One of my favorite things about collecting vintage photos is when someone's face comes through time and stops you in your tracks. You look into their eyes and you start to see that they are not so much different than we are now, they just "wear" a different era. Some images have typical generic looks, like photos you may have passed over in a history textbook, but some really stand out.
In the early days of photography, exposure times were very long so it would have been difficult for someone to hold a smile. There is another vintage photo blog out there where the creator has put up posts called "Smiling Victorians." Some of those were likely shot by individuals with cameras, rather than studio photographers. Once folding bellows-style and box cameras were out on the market, people began taking the types of informal personal photos that we've been taking ever since.
Studio portraits copyright studios of origin.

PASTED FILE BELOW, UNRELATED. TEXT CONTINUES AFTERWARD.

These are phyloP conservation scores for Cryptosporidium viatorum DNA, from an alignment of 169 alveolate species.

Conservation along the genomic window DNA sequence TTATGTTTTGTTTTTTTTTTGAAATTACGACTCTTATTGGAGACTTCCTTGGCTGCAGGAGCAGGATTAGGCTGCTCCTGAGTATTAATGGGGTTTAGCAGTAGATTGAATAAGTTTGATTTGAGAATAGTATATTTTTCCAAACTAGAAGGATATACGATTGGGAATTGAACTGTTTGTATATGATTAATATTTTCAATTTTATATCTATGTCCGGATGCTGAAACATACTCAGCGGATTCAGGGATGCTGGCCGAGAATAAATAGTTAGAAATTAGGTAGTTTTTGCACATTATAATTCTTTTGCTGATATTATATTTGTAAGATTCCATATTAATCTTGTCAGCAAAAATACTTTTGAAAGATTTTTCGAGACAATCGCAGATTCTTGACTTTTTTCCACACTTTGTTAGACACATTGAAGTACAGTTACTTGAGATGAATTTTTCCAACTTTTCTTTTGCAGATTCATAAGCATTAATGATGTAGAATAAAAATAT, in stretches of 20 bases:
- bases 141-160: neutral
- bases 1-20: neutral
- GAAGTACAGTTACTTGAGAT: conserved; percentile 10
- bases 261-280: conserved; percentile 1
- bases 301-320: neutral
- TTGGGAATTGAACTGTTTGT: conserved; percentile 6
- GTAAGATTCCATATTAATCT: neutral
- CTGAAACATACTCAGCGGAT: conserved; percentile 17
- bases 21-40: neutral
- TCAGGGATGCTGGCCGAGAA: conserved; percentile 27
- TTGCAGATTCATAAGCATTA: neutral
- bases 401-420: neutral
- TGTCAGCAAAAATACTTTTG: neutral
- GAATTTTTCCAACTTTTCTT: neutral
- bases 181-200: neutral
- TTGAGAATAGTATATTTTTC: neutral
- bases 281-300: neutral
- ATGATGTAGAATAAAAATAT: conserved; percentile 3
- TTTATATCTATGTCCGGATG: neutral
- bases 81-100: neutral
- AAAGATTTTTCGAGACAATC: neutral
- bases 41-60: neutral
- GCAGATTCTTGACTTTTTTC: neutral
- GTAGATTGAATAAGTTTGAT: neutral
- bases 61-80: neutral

Classic Flapper hair.
Aunt Bessie Van der Wall
Cage Studio, Spokane, Washington
Apgar Studio Marshalltown, Iowa.
Lucerne Studio, Portland, Oregon
A well-documented shot, given to me in a Victorian album. In beautiful pen and ink lettering on the back: "Edith Frances Perkins P.H.S. '98" Later fountain pen reads: "Lives at 25 1/2 Atlantic Ave Beverly, Mass." I was able to find that P.H.S. is Peabody High School, and that she was on their Merit Scholar list for 1898.
Hussey Studio, Salem, Mass.
Is it just me, or does this one look a little Bride of Frankenstein? It might be just a woman named Violet, but I haven't yet verified her identity.
I found this stunning, hand-colored portrait of Violet inside of a frame, behind the displayed photo. That was a good thing because it protected the paper from the elements, and gave me a nice surprise!
Frances James Studio, Spokane